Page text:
Aikido is a physical manifestation of the business philosophy of win-win.  In our daily life, the practice of aikido can help us to deal with interpersonal conflict in a more productive way.  Instead of meeting anger with anger, or shying away from conflict, we learn to accept each individual for who and where they are and to harmonize with them to craft a mutually agreeable outcome.  This is the practice of Aikido in our daily life.  If each of us carries forward that spirit of mutual respect and of a shared decision making process whose goal is for each party emerges better off, then one person at a time, one encounter at time, the world becomes a better place.

 

Perhaps Aikido interests you?  If so, drop by for one of our Saturday morning introductory sessions to see how it is we train our minds and bodies in The Art of Peace.  We hope to see you on the mat.

RW

 

 

 

Kagami Biraki – January 18th

Chiyoda_no_on_omote_Kagamibiraki

Kagami Biraki are celebrations that mark significant events, the most common being the celebration of the New Year.  Its origins can be traced to the 4th Tokogawa Shogun, who opened a sake barrel as an offering on the eve of war.  Since the war was won, opening a sake barrel prior to an auspicious event has become common practice.  For us, Kagami Biraki is a time when we rededicate ourselves to our Aikido practice.  Instead of a second Friday class in January, we will be having a Kagami Biraki Celebration on the 3rd Friday, January 18th.  We would like as many dojo members as possible to join us for this very special day in the life of the dojo.  There will be class at 6:30, followed by dinner.  I look forward to seeing everyone at the dojo.

RW

Holiday Charity

Again this year, Nashville Aikikai will be raising money to support the Shade Tree Clinic.  The Shade Tree Clinic is a free clinic run by Vanderbilt Medical Students to provide high quality primary care to the underinsured in Davidson County.  The Shade Tree Clinic forms interdisciplinary teams of medical, nursing, pharmacy, and law students who are supervised by professionals in these fields to provide healthcare and social services free-of-charge to this community. The clinic welcomes all patients, regardless of their race, residency, gender, socioeconomic status, or religious affiliation.  Since opening, the clinic has provided services to over 4,000 patients.  For more information, please see the Shade Tree clinic 2016-2017 Annual Report: https://shadetreeclinic.org/wp-content/uploads/2018/04/2016-2017-Shade-Tree-Annual-Report.pdf.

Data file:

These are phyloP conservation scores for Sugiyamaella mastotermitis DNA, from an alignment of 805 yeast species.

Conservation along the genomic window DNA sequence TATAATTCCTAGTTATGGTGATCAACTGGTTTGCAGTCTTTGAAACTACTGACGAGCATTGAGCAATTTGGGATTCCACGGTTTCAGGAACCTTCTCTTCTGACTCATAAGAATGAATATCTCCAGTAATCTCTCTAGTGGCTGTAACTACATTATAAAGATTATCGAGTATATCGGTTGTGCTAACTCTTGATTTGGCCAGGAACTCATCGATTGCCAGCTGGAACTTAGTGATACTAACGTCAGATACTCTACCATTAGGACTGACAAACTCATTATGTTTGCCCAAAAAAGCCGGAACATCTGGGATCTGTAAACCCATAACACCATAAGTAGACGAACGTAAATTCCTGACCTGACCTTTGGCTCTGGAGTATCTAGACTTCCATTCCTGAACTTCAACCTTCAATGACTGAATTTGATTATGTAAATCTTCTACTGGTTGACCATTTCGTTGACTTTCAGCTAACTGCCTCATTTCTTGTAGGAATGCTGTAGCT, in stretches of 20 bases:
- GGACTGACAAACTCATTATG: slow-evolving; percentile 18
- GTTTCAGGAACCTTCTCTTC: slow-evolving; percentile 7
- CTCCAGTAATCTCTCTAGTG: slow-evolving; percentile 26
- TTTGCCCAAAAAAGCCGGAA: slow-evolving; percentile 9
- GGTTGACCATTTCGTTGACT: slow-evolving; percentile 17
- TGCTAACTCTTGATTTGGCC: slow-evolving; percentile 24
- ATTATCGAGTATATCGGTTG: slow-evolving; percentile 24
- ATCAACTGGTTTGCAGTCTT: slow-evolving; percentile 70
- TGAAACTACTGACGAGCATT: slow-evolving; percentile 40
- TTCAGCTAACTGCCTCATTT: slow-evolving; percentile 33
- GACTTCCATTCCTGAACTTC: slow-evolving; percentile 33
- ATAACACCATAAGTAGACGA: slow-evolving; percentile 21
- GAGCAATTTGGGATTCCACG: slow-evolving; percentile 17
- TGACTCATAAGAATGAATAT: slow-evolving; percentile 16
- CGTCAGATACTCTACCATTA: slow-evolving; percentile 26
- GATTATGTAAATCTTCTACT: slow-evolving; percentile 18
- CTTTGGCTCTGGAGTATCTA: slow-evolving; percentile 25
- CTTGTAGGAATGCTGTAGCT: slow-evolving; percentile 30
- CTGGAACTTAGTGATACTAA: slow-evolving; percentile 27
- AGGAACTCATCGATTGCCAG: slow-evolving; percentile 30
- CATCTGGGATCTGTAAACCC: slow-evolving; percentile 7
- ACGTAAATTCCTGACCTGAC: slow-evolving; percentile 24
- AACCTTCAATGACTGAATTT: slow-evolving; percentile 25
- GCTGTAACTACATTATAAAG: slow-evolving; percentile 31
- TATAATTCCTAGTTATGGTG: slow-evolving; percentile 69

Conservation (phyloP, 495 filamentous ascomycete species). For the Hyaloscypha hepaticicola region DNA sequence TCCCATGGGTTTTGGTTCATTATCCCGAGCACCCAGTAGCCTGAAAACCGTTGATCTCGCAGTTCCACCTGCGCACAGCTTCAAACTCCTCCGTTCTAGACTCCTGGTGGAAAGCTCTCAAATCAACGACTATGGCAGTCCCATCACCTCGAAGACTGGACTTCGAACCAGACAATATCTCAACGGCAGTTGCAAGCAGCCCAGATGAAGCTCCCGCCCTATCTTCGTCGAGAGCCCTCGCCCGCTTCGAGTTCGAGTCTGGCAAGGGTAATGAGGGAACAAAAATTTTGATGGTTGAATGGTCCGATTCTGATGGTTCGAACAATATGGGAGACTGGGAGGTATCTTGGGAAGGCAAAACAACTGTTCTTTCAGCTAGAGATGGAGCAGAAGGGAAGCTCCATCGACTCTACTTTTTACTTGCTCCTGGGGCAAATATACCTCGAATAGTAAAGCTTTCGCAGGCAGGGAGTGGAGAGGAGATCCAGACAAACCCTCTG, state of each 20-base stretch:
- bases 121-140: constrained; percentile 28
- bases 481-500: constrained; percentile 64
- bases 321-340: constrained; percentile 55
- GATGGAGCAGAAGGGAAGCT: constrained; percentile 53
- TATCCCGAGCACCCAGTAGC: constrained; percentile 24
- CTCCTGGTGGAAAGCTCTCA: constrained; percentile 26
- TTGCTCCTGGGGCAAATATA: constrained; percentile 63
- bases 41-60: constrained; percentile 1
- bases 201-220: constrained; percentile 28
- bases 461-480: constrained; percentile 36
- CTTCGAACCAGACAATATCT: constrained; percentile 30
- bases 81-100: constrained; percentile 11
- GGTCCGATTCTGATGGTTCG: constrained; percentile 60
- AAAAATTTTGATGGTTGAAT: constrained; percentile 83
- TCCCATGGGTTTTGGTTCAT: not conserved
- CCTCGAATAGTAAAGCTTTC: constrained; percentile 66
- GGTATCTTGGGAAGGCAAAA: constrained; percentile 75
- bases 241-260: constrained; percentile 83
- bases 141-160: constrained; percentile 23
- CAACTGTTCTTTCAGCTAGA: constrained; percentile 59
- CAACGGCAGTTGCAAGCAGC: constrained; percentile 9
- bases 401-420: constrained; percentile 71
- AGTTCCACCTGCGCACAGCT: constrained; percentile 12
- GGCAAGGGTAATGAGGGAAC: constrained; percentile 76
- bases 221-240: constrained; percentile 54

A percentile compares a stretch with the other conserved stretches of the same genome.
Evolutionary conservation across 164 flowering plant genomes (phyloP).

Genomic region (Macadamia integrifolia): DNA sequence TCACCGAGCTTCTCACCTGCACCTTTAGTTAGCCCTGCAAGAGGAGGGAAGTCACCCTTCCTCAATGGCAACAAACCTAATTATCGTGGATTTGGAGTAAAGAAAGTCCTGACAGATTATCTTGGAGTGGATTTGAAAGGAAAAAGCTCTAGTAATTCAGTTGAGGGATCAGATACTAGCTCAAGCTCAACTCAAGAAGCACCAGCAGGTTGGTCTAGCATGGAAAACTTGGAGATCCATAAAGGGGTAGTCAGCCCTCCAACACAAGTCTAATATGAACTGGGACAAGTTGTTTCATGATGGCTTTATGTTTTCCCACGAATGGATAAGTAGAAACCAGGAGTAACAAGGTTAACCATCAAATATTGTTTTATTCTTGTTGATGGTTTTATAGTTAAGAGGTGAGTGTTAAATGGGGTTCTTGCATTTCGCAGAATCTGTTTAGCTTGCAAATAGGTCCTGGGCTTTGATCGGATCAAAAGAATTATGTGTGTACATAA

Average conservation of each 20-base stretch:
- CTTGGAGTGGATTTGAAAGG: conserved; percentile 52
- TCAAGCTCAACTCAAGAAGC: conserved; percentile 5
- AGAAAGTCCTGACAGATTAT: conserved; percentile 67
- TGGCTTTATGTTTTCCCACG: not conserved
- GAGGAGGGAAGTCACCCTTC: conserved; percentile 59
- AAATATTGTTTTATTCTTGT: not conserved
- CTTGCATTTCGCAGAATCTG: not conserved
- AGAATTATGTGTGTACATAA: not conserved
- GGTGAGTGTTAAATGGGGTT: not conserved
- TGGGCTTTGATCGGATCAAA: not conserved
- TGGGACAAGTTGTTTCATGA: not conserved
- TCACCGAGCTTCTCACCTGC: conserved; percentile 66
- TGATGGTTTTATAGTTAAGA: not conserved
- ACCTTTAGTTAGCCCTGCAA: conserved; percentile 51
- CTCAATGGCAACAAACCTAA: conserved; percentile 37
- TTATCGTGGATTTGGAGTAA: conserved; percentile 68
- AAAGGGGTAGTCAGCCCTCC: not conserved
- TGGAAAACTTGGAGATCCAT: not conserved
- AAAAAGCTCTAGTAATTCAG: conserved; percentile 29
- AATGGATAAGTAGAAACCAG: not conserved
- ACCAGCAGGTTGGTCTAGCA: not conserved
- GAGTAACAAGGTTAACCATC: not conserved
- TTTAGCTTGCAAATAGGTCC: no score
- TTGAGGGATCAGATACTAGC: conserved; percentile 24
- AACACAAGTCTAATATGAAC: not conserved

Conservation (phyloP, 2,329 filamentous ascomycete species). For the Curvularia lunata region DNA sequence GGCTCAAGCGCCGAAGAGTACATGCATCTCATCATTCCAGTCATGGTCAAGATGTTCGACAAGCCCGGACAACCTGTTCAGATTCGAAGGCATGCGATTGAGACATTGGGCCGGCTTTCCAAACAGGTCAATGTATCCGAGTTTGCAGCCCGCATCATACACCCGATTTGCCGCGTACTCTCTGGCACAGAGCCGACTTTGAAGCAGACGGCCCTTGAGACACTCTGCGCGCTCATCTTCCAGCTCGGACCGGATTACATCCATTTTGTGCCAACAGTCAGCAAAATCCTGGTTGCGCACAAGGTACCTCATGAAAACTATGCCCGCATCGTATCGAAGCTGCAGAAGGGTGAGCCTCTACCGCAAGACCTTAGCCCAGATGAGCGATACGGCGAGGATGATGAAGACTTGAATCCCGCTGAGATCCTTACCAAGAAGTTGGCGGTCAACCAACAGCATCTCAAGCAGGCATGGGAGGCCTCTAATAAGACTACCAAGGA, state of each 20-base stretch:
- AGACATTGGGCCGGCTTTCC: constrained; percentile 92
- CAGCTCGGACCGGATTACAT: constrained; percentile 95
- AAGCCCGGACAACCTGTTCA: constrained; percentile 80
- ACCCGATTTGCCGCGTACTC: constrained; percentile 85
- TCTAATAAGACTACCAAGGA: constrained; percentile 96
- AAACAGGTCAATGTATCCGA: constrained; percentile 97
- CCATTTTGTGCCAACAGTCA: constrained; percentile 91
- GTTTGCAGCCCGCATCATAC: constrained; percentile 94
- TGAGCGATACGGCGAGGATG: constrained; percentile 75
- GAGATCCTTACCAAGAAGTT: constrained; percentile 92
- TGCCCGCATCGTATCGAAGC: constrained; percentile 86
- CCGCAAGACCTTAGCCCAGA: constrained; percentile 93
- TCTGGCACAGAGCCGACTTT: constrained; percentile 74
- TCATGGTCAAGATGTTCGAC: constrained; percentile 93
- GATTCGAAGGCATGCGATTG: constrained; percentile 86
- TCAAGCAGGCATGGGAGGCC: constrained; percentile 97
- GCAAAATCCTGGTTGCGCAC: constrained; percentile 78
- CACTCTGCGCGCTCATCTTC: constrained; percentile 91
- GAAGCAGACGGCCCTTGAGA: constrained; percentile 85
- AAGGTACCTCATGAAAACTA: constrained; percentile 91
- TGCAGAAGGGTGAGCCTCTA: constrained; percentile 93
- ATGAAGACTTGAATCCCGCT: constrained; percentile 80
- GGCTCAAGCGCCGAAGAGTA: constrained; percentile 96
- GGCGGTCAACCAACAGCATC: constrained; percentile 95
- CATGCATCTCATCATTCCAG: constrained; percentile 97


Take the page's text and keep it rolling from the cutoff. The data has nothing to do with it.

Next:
Last year, Nashville Aikikai donated $750 to the clinic.  Any donation which dojo member can make is appreciated.  We will collect until the first of the year.  Many thanks to all the support that Nashville Aikikai has given to this important organization over the years.  We know that lack of access to quality primary care is a significant contributor to disparities in health outcomes and to overall healthcare costs.

RW

 

Most of the holiday schedule

Please be aware of the following holiday schedule:

Wednesday, November 21 – AM class – No decision yet

Wednesday, November 21 – PM class – cancelled

Thursday, November 22 (Thanksgiving) – AM class at 06:30 -WILL BE HELD

Thursday, November 22 (Thanksgiving) – PM class – cancelled

Monday, December 24 (Christmas Eve) and Tuesday, December 25 (Christmas Day) – cancelled.

Monday, December 31 (New Years Eve) – PM class – cancelled

I hope everyone has a happy and healthy holiday season.

RW

Seminars

Saotome Sensei and Mary Sensei

Welcome back to Mary Sensei, who spent last weekend in Florida training with Saotome Sensei at the Ranch.  Below, please see Mary Sensei’s recent email regarding the importance of attending seminars.

“I’d like to stress the importance of seminars.

In addition to regular training at the dojo, attending seminars is the way to improve your Aikido.

Different instructors explain things in different ways, emphasize different points, and even do techniques in different ways.  These differences can be very helpful to your understanding of the art.  They’ll give you ideas that you can continue to work on in the dojo.  If you don’t have opportunities during class to work on things you pick up at seminars, you can grab a partner and work on those things before or after class.

Additionally, training with people from other dojos is often eye-opening.  You get used to the way people attack and take ukemi in your home dojo.  People from other dojos will be slightly different.  Adjusting to those differences is great training — Aikido is all about adjusting so that you can deal with life and those around you.